Do you ever get bored with your generic kidneys and garden variety human eyeballs? I know I do. While there are a couple of good decorative and useful mods out there (I’ve opted for piercings and fillings), we are all looking forward to the time when we can just splice in whatever we fancy. Here are three interesting alternatives and extras I wouldn’t mind having:
Statocysts (Squid ears)
Squid have a really neat auditory system – who knew? Well, no one until recently – we only just discovered that they have a sense of hearing at all. Research on the Loligo pealei species has revealed that they hear using nifty organs called Statocysts which, like human ears, help with balance as well as detecting sound.Statocysts are little hollow balls. They are filled with liquid and the inside surface is covered with tiny hairs, each of which is linked to a nerve. Within the void of the statocyst floats a tiny grain of calcium called a statolith. The statolith normally rests near the front of the ball touching a few hairs. Any sound waves that reach the squid cause the statolith to jiggle about and touch different hairs. The brain interprets the pattern of nerve activity this produces and ‘hears’ the noise! Like humans, the squid can get an idea of the direction from which the sound is coming from by comparing the time of detection and the strength of the vibration reported by each statocyst.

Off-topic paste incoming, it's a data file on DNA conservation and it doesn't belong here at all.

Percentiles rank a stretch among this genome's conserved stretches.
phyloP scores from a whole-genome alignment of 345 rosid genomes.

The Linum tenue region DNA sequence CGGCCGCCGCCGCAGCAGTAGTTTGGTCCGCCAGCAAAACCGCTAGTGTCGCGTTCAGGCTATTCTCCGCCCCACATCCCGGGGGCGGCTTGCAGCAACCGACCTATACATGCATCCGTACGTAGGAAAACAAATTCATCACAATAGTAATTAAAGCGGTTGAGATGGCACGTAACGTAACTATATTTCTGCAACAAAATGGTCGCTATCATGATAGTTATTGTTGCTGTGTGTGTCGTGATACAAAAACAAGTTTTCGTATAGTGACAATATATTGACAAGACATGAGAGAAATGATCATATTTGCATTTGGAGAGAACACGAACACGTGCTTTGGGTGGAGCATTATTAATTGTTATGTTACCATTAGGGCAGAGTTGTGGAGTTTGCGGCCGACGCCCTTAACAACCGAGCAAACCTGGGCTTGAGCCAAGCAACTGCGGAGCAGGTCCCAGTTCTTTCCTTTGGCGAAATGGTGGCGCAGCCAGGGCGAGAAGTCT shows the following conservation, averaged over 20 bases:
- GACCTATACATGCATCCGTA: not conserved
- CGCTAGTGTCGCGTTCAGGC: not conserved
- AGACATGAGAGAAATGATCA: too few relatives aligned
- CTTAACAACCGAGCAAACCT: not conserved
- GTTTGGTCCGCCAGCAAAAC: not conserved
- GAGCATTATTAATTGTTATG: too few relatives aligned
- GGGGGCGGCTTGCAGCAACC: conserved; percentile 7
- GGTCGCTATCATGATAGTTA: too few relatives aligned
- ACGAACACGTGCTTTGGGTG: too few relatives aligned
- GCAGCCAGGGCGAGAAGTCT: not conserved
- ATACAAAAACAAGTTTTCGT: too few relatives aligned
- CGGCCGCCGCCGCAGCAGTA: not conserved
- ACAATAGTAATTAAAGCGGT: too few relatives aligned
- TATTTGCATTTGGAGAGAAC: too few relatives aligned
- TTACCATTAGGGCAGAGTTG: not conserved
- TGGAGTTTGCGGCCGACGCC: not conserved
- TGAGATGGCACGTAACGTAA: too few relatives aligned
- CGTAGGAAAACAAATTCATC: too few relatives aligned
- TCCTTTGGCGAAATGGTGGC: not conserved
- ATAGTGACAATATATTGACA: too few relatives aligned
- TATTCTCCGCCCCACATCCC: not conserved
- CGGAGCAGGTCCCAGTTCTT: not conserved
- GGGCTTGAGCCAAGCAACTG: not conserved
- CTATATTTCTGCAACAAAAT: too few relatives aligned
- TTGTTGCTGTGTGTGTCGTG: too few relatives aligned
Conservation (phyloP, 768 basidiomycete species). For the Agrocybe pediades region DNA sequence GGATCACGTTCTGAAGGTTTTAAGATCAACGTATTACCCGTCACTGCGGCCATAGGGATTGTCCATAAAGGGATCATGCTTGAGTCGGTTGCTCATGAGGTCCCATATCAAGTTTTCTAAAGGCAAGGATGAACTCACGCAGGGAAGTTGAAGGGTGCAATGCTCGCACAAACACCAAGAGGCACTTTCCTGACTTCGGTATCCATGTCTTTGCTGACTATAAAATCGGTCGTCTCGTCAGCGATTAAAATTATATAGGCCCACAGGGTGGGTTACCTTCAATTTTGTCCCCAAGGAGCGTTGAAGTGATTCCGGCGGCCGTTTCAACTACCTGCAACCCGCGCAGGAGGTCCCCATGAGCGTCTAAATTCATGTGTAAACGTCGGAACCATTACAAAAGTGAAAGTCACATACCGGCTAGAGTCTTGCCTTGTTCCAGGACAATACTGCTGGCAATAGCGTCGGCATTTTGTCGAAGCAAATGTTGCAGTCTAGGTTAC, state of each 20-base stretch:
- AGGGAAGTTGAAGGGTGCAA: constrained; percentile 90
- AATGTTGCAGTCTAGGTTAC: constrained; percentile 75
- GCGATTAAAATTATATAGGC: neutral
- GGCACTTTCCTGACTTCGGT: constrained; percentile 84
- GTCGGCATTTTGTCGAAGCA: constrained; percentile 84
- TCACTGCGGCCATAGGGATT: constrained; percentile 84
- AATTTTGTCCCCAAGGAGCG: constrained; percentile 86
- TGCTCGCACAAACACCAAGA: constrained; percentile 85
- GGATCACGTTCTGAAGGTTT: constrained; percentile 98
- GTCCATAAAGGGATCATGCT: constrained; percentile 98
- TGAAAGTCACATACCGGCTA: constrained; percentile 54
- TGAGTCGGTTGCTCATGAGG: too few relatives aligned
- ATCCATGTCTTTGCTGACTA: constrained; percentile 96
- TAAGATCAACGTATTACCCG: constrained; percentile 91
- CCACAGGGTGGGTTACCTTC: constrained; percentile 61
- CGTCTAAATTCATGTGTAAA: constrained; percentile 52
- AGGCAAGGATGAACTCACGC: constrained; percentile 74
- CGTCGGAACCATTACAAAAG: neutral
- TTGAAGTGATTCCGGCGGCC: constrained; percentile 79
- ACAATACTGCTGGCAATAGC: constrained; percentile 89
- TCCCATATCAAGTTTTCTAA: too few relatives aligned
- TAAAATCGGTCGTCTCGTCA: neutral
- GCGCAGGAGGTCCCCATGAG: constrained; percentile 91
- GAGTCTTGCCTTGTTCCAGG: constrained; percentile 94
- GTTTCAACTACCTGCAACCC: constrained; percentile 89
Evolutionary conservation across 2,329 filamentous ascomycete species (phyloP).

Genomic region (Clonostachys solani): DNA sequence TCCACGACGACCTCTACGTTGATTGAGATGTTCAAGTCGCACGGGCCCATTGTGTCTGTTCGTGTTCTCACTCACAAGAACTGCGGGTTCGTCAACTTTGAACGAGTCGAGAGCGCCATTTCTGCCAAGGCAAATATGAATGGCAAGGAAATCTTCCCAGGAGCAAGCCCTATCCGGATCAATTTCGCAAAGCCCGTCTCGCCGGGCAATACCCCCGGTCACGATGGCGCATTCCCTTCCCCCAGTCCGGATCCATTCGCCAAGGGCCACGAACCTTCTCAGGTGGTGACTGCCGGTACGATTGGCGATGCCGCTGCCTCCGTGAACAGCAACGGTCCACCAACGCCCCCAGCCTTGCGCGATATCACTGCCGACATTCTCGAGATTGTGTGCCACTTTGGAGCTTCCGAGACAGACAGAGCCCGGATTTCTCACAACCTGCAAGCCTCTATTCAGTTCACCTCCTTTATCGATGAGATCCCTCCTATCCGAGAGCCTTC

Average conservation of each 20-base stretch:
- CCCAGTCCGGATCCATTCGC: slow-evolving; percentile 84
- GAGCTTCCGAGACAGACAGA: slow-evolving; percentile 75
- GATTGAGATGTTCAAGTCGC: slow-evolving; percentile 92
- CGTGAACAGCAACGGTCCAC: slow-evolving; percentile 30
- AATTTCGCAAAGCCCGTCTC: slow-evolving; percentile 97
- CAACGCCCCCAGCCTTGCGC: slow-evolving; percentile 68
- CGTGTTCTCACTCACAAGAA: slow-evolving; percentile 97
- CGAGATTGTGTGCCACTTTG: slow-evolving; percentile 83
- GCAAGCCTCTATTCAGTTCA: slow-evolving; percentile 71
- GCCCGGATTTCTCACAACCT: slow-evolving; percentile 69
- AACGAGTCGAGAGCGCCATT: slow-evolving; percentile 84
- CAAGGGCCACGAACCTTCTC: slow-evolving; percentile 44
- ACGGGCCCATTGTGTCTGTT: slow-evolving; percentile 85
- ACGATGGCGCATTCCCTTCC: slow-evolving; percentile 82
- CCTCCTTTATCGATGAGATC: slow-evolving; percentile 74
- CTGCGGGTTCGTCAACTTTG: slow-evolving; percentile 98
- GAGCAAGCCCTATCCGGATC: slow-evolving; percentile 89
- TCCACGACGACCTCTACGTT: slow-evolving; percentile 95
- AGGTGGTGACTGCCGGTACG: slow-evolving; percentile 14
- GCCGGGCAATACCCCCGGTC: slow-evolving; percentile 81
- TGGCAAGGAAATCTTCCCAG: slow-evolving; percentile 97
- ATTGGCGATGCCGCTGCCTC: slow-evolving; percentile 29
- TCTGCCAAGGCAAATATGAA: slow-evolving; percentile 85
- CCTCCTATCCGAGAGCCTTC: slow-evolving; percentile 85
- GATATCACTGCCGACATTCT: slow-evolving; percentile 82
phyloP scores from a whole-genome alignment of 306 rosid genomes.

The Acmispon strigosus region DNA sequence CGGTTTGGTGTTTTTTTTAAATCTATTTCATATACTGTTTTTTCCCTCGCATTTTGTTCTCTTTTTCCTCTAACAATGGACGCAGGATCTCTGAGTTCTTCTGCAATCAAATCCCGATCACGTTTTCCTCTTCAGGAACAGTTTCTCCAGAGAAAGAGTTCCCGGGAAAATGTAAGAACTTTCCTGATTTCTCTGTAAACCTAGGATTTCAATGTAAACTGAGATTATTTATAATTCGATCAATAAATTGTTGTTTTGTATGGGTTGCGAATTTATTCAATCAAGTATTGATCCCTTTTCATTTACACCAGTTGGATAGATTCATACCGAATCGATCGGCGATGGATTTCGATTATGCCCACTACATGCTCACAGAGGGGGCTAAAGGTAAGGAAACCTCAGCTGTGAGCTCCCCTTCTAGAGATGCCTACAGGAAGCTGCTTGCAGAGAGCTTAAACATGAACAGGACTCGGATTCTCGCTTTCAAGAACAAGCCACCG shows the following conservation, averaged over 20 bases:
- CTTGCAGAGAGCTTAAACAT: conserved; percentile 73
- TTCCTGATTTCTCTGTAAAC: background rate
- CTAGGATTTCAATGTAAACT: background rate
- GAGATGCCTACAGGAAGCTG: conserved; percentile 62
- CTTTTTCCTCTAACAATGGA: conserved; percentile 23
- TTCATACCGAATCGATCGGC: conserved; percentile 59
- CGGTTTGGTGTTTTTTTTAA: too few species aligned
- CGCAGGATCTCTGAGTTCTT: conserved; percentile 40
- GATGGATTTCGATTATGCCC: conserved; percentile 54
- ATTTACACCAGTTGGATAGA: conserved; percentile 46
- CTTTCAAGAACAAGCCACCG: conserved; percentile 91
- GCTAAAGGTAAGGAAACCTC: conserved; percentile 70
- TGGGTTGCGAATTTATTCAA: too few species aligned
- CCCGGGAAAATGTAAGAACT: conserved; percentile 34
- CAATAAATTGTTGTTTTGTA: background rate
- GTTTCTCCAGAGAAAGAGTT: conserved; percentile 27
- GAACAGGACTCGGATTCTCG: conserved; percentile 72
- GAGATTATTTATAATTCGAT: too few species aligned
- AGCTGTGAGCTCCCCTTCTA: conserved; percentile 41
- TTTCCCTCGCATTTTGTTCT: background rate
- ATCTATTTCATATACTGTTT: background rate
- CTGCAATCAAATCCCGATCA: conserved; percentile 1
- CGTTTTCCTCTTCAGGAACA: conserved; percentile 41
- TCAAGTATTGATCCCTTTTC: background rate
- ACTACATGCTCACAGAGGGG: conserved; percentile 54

If that wasn’t enough, the statocyst regulates balance. If the squid moves forwards quickly the statolith jumps from the front of the cyst to the back. The delay between the front and back hairs being activated, as well the position of the activate hairs report the direction and velocity of the movement. In the same way the squid gets feedback about whether it has moved up, down, left or right.
Squid ears are probably no better than human ears, but I would definitely have a pair – cephalopod over Ipod, as I always say.
Space is a hostile and chaotic place, and yet on our little rock, life – as Richard Attenborough famously said – finds a way. Unless a gentle shift in stellar fortune BRUTALLY DESTROYS IT.
We know about the threat of comets, aliens, the inevitable nova-ing of our star and the eventual heat death of the universe, but space also has some more subtle tricks…this post explores one of them.
Two million years ago a slightly underwhelming marine extinction event occurred: fossil evidence shows a mass death of molluscs and Plankton which is considered to be the marker between the Pliocene and Pleistocene epochs. What puzzled palaeontologists who studied this extinction was that it occurred in conjunction with a spike in levels of the iron isotope 60Fe in the sediments where these fossils were found. Were the extinction and the isotope related?Continue reading